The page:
Also, do you reckon the whole house should be painted in a same colour, or should the front and back be different?
Do you think going for a lighter grey like above, or a darker grey like Colorbond Monument is more in fashion? I'm tending towards maybe a darker colour.
Maybe a little too dark, but these seem nice, but not sure if they suit my house:
This is my space:
Back - planning to put a 9m deck 30cm high and a patio 6m of it That large window at the end of the photo has already been converted to a sliding door:
This is what the deck / patio will look like with a clear roof (potentially EZ-GLAZE)
This is the front space of the house:
Door has been replaced with a much more modern black screen door with palm tree cutout and the glass is now clear. Will try and attach an image of the update later. (These images are all from the day we nought it)
(Tree on the left has since been cut back a ton and will be removed)
I'm not planning to do anything with the roof tiles, and I'll look to try repaint the reddish brown gutters and fascia boards. A bit hard to paint the reddish brown window frames as they're sliding. Another painter told me the paint would likely crack after 2 years.
Using 'breathable' paint will prevent bubbles of moisture from forming in the paint.
Once you paint the bricks, you will be up for some kind of ongoing maintenance i.e. repainting/touching up the paint from time to time.
Also, coating any retaining or garden walls (where moisture will build up on the other side of the brickwork and seep through) will require a product like Mapelastic Foundation from Mapei. I used it on a rendered garden bed retailing wall as an "undercoat" and it was brilliant.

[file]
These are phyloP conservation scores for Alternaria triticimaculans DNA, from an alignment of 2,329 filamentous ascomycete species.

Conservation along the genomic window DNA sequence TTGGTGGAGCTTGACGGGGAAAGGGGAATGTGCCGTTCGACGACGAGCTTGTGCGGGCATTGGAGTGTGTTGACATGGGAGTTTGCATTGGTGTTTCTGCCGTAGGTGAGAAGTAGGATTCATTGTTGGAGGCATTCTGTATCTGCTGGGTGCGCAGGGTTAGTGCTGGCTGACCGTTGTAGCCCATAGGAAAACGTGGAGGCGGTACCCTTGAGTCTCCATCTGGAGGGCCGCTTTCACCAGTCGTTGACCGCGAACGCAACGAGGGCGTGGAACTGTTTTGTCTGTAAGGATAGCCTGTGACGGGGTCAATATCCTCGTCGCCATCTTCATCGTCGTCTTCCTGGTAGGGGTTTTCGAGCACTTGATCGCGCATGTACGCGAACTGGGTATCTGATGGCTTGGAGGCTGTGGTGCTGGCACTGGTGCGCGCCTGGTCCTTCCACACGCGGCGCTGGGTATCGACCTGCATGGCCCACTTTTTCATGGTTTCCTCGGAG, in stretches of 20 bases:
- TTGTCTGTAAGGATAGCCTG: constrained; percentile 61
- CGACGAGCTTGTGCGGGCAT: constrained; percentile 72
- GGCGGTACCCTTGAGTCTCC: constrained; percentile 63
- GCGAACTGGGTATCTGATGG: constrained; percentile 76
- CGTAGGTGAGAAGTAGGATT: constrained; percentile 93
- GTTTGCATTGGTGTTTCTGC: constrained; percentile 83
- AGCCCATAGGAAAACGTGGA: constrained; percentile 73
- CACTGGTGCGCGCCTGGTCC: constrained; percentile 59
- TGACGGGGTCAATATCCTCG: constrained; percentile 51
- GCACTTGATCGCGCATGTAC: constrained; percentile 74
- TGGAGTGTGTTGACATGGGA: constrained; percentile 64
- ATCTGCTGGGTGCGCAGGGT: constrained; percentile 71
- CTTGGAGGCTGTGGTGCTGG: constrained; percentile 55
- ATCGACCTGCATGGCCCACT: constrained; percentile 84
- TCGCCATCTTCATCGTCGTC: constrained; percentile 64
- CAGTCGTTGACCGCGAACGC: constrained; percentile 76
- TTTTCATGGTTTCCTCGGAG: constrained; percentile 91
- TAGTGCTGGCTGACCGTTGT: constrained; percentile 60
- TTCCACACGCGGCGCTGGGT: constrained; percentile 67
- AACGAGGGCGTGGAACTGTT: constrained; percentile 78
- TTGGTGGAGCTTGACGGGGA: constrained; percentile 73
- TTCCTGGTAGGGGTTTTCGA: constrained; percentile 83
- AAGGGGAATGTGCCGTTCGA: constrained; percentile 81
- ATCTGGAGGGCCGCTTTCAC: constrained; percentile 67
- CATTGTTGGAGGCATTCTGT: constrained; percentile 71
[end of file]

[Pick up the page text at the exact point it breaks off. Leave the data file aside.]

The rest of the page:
Check what product Bunnings has that can perform this task.
Re. Colour choice..... I love Colorbond colour Monument. It's dark but really popular. If it's too dark for you, then consider Basalt.
If you are keeping the existing Mission Brown windows, then car polish will help bring them up a bit. Consciously look to add timber (decks etc) so that the brown windows have something to 'pair' with.
Otherwise, you could have the window frames professionally painted for the best result, but a good job will cost you an average of $300 per window. If you are doing a reno, you might consider replacing them with new windows for not much more.
I'm not sure how far you are taking the reno.
I hope this helps you.
Thanks very much for that advice @2Belindas
I really like the tip about the car polish ... I'm going to give that a go, as painting / replacing them is really out of budget.
Definitely agree about the woods. My plan was some Merbau decking, and a covered pergola. Pergola using monument grey so that it makes any wooden elements shine.
Also looking at a raised garden bed along one edge, Also painted grey against monument grey fence, with merbau covering the top part to make the Merbau "float".
Those sound like some spectacular plans @Itai.
Make sure to keep us updated and take plenty of pictures along the way.
Please let us know if you need any assistance or have questions.